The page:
Thomas Tyack

Thomas Tyack

I was quite the ancient mariner by the time the war broke out in 1914.

I was born in Devoran on 7th October 1864, the third child of Richard and Elizabeth Tyack. My father was a master shoemaker, who was originally from Chacewater but he had a good business in Devoran and employed three men. We lived at 24 St. John’s Terrace.

When I left school I went to live in Fairmantle Street, Truro where I lodged with Mrs. Emma Curnow and her daughter, Mary. Emma was a widow and they took in laundry to earn a living. I got a job as an apprentice engine fitter but I soon got fed up with life ashore and took my trade into the Royal Navy, which I joined on 3rd July 1887.

I served on a lot of ships and saw service and action all over the British Empire in the late Victorian era and into the early years of the 20th century.

I rose to the rank of Chief Petty Officer, Engine Room Artificer and was discharged from the navy in 1909 with “very good character” on my discharge papers.

I came back home to the family in St. John’s Terrace after my discharge and lived with mother, who was now past 80 and my sister Mary, who was a year older than me and was at home looking after her.

Father had died back in 1906 at the age of 91 and was buried in Devoran Churchyard on 26th October of that year.

War in Europe was becoming ever closer during July 1914 and Britain declared war on Germany on 4th August 1914. I had re-joined the Royal Navy just a couple of days before that on 2nd August when there was a general call to the nation to prepare for war.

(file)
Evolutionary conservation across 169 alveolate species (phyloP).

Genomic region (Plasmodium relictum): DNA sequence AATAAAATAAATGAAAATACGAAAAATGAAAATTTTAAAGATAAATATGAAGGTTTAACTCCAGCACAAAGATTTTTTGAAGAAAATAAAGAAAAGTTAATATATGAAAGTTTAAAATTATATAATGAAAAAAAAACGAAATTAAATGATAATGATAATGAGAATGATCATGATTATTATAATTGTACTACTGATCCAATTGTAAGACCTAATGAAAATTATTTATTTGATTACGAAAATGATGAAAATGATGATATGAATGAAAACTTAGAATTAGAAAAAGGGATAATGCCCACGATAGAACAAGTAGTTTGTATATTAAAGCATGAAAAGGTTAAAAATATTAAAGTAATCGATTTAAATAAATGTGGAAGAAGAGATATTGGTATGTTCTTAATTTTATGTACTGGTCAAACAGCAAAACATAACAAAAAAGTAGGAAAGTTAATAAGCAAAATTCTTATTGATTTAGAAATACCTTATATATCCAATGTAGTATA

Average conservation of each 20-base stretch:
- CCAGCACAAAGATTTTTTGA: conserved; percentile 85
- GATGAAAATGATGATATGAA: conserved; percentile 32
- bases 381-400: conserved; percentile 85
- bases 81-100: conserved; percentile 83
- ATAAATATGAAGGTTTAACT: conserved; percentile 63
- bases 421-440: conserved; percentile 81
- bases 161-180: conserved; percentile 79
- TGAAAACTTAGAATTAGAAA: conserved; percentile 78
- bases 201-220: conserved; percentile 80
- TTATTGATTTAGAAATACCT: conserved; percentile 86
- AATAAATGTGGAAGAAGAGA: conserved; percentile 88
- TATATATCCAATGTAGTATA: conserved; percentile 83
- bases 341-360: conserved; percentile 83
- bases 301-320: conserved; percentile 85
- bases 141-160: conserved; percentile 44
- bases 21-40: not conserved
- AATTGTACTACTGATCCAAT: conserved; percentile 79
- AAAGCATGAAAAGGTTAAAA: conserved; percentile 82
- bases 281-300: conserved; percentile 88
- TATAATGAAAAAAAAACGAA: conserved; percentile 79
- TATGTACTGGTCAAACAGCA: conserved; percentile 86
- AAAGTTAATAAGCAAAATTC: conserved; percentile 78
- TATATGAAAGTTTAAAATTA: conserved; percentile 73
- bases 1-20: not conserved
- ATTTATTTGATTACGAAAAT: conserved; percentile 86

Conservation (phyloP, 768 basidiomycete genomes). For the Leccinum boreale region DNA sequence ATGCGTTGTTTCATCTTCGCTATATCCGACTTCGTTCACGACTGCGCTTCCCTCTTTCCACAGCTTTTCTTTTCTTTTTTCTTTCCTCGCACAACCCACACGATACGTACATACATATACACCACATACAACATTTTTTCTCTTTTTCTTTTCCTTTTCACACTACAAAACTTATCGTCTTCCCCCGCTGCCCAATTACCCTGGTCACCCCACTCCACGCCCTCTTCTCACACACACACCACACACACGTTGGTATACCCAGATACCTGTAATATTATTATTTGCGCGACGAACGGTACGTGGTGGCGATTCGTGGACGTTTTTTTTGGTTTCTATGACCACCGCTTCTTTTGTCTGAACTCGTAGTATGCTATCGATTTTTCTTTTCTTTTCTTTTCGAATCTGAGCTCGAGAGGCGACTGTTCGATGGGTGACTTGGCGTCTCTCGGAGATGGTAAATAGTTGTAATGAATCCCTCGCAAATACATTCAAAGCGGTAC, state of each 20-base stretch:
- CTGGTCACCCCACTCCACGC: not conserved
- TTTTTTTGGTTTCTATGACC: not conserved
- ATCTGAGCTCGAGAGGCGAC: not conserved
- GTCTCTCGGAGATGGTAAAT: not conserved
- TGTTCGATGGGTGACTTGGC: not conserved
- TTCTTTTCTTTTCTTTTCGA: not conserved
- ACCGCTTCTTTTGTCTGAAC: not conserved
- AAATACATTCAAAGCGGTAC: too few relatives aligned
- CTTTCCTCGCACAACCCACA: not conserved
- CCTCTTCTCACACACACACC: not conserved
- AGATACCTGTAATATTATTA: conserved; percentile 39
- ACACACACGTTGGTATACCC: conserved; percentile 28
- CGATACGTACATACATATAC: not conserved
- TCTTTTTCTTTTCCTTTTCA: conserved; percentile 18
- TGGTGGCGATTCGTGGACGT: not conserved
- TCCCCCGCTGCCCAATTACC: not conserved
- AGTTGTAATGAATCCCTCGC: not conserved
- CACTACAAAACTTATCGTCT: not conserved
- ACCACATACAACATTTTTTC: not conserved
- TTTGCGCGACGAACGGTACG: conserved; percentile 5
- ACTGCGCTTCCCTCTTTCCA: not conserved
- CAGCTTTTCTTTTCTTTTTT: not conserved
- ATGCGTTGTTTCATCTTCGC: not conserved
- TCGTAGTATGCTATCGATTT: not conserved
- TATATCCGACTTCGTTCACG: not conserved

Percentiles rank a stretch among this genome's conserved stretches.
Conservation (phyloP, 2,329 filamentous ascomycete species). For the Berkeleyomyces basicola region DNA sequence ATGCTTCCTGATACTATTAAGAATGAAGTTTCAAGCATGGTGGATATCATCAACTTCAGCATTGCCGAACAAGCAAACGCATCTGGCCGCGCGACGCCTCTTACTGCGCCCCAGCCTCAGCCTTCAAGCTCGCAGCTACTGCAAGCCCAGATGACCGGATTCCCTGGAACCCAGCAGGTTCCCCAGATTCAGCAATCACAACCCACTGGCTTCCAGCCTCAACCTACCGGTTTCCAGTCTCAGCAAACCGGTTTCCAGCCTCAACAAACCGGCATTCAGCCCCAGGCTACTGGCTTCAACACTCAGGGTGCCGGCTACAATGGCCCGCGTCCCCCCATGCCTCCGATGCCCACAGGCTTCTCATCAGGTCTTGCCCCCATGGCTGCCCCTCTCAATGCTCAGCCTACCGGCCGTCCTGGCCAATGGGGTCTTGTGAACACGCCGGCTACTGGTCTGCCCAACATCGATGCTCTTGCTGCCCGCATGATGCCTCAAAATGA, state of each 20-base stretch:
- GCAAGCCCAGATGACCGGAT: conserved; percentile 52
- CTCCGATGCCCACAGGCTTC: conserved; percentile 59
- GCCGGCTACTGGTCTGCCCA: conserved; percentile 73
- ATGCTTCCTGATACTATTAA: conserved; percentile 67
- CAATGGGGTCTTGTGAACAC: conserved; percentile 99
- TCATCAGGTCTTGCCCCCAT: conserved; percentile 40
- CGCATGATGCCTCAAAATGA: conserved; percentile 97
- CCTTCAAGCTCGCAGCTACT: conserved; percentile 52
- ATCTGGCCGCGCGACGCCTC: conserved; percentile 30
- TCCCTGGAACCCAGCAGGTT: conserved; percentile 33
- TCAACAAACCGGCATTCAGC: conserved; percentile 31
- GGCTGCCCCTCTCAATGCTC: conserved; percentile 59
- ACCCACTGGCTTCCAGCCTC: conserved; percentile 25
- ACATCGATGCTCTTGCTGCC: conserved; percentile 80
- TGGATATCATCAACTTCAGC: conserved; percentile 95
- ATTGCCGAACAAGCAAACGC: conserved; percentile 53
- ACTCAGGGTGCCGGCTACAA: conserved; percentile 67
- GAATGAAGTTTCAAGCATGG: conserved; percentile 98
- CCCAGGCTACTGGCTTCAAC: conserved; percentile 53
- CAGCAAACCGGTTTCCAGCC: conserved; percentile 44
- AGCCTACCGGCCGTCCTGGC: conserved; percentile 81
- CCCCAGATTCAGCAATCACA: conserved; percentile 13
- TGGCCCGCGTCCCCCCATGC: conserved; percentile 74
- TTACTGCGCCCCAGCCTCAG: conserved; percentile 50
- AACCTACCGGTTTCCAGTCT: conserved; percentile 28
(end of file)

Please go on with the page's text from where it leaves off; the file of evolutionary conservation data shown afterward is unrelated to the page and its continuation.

I joined HMS Albion, a 13,000 ton pre-Dreadnought type Battleship first launched in 1896. We were stationed in the English Channel for a while and then off the coast of Finisterre in case the German navy tried to break out into the Atlantic. After that we went out to the Dardanelles where we were in action against Ottoman shore bases in preparation for troops to move in. We were hit many times by gunnery from ashore, but the old ship was tough and managed to avoid serious damage until May 1915 when we had suffered so much damage that she had to make for Malta for repairs.

I came back home to HMS Vivid, a shore base at Devonport, but I was not in the best of health by then and I was invalided out of the navy in July 1915 suffering from bronchitis and emphysema.

I came back home to 24 St. John’s Terrace.

Mother died just a few months after I got back and we buried her alongside father in Devoran Churchyard on 19th November 1915. She was 89.

There were just me and Mary left now and we grew old together.

Mary followed mother and father up to the Churchyard on 30th November 1940, at the age of 77 and I followed them all up the road a year later and was buried in Devoran Churchyard just a week before Christmas 1941 also at the age of 77.

 

Written by Bob Richards for the 1st July centenary 2016 in Devoran Village Hall.

Read more about  names on the Devoran War Memorial and Roll of Honour:

https://devoranwarmemorial.wordpress.com/index-of-devoran-ww1-names/

 

 

Advertisements

Leave a Reply

Fill in your details below or click an icon to log in:

WordPress.com Logo

You are commenting using your WordPress.com account. Log Out / Change )

Twitter picture

You are commenting using your Twitter account. Log Out / Change )

Facebook photo

You are commenting using your Facebook account. Log Out / Change )

Google+ photo

You are commenting using your Google+ account. Log Out / Change )

Connecting to %s